So, why might 120 rpm be such a critical cadence? In the motor control literature Craik (40) and Vince (41) have shown that discrete movements could be made at a maximum frequency of two to three actions per second, above which mutual interference and loss of accuracy occurs. At 120 rpm, cycle durations are ~500 ms, and activation durations are below 200 ms (2). Therefore, at this cadence, adjustments could be made on a cycle-to-cycle basis (i.e., within pedal cycle adjustments); however, at faster cadences, adjustments may only be possible across several pedal cycles. Indeed cadences of 120 to 140 rpm have previously been suggested to provide a critical limit to the duration of muscle excitation and subsequent deterioration in muscle coordination (2). These limits have previously been understood within the context of power producing capabilities of skeletal muscle fibers at different operating velocities (15) and limitations of activation-deactivation capabilities (2). The evidence presented here shows that the intrinsic structure of muscle excitation and coordination patterns is also affected. Indeed, when EnHL in individual muscles was assessed as a function of excitation duration and duty cycle, excitation durations shorter than 304.5 ms were associated with an increase in EnHL across all muscles except BF (Table 3, Fig. 4). Cycling (particularly in a laboratory setting with well-trained individuals) probably presents predictable stimuli where response rates faster than those reported by Craik (40) and Vince (41) are likely to occur. However, the results presented here strongly indicate that factors related to the status of the central and peripheral nervous systems (e.g., distribution of excitatory and inhibitory presynaptic sources) may also influence muscle excitation and coordination and impact power output from the limb.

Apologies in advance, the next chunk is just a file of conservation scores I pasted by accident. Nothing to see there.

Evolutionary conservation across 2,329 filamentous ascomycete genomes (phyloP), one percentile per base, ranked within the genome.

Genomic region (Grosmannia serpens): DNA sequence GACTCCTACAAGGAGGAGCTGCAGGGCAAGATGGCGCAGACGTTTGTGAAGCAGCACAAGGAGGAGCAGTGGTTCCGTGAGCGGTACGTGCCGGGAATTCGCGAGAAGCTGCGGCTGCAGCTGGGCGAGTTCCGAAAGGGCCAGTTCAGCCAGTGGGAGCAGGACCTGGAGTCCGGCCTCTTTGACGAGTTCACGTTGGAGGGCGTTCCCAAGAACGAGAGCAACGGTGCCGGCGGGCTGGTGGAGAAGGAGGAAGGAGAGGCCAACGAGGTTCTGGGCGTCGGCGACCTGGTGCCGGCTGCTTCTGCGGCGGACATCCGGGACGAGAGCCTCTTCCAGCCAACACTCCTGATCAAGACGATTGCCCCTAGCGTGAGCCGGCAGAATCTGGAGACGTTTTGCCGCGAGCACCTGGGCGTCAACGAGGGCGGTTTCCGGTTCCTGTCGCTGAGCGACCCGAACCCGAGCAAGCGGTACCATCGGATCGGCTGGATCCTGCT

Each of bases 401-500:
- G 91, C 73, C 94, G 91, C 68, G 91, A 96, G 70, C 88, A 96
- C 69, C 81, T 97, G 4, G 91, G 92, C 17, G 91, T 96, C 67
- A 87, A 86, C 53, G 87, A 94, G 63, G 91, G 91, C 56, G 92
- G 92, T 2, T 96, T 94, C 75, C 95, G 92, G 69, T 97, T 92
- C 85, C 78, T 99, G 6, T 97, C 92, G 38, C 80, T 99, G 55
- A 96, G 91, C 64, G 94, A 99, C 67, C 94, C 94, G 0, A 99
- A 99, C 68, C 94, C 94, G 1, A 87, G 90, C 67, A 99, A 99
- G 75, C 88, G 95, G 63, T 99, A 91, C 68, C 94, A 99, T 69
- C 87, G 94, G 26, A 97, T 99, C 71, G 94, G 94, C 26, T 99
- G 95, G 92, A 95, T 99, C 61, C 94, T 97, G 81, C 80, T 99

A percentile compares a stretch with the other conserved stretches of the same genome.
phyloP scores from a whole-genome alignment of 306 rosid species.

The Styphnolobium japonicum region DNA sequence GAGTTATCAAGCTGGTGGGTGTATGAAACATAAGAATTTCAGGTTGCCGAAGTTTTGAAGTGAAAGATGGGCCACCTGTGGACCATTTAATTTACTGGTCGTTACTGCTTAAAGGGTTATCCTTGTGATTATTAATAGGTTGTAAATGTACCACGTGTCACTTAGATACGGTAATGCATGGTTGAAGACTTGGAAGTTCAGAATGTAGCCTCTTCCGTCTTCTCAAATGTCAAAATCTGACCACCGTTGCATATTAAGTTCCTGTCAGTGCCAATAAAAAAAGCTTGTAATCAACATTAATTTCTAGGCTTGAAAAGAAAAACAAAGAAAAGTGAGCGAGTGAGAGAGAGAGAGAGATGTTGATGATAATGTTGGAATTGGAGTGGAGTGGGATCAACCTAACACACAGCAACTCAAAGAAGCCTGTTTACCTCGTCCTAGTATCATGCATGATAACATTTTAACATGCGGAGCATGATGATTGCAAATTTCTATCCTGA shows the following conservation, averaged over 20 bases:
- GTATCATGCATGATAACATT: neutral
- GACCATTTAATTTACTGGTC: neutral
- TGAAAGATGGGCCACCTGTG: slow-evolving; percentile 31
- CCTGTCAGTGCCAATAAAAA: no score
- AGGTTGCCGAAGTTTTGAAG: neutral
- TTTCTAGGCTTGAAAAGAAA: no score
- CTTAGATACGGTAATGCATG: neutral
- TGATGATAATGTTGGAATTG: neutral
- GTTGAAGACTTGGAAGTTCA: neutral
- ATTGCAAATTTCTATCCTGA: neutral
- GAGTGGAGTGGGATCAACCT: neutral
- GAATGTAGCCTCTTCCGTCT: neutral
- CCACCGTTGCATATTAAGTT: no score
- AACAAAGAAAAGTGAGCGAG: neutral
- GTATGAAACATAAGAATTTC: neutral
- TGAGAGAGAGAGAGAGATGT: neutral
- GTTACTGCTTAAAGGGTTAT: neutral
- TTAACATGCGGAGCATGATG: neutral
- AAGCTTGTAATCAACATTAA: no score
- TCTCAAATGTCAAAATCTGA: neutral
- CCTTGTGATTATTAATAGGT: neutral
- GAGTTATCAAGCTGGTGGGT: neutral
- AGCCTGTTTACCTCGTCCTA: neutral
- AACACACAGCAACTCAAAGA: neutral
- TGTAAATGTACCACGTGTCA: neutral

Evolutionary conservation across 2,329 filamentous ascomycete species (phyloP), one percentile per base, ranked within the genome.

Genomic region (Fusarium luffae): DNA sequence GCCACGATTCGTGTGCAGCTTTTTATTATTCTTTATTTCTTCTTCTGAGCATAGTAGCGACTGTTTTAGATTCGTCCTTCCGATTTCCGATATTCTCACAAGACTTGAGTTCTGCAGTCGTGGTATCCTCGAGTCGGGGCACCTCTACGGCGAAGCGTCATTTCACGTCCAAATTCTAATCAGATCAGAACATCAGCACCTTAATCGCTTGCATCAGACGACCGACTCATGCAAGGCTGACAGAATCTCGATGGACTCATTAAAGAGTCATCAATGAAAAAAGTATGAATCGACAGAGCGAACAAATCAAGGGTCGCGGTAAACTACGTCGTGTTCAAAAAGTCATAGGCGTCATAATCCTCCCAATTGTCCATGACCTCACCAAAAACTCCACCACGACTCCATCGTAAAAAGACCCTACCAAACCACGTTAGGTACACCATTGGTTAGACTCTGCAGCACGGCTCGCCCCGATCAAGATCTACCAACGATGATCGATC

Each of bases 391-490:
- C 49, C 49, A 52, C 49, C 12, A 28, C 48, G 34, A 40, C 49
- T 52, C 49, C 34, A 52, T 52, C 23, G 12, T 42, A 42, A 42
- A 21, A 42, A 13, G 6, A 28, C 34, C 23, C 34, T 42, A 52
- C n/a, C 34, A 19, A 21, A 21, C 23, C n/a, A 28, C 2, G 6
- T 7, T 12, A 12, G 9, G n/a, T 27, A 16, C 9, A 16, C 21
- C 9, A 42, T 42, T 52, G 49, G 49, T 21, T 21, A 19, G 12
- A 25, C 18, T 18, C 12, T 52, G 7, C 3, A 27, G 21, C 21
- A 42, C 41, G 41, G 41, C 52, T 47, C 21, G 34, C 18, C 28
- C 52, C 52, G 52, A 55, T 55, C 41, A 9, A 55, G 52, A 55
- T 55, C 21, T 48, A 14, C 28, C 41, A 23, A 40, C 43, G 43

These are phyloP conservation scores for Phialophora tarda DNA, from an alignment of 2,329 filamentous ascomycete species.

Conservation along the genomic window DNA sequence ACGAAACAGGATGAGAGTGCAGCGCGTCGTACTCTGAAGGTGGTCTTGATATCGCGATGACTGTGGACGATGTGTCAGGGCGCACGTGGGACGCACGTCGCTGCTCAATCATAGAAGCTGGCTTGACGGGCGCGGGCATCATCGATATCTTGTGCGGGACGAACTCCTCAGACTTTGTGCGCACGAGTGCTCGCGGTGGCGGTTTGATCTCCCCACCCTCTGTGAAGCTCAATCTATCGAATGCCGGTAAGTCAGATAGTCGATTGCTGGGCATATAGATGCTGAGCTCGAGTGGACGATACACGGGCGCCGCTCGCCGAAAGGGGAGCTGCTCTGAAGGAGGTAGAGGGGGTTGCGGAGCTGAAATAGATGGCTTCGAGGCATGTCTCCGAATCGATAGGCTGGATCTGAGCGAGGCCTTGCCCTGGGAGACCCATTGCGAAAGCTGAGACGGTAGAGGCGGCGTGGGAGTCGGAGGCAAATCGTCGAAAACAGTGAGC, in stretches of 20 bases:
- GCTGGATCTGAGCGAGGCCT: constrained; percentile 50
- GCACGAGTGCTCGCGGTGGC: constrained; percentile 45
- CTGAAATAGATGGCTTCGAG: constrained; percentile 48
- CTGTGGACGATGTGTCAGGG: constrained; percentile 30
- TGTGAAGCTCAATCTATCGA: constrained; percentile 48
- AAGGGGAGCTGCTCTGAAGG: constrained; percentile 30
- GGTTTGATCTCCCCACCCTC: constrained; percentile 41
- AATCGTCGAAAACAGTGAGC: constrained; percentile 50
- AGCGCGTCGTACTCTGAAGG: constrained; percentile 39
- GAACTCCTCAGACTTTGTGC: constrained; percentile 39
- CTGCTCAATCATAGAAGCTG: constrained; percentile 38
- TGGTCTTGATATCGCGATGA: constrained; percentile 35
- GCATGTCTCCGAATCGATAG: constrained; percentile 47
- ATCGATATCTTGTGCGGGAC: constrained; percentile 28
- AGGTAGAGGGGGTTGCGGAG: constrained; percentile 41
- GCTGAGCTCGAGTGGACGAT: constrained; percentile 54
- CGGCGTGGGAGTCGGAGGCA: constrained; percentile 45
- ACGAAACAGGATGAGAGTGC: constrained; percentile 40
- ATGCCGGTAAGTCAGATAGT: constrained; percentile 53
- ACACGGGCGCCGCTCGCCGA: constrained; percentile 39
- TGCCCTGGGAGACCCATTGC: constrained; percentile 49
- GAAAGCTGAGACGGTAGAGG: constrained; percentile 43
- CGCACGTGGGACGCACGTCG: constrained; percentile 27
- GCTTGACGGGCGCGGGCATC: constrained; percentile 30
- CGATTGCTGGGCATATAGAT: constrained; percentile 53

Changes in EnHL at the level of the individual muscles and multi-muscle coordination indicate 120 rpm is a cadence at which the intrinsic structure of muscle excitation and coordination patterns alters. Across the faster cadences where muscle coordination patterns are consistent, changes in the solutions available within individual muscles are still occurring. Whether this is a skill learned through training, and hence, only demonstrated by experienced cyclists (such as those studied here), or whether it is a general feature of motor control that can be found in untrained cyclists and during different locomotor activities (e.g., running, swimming) is not known and warrants further investigation.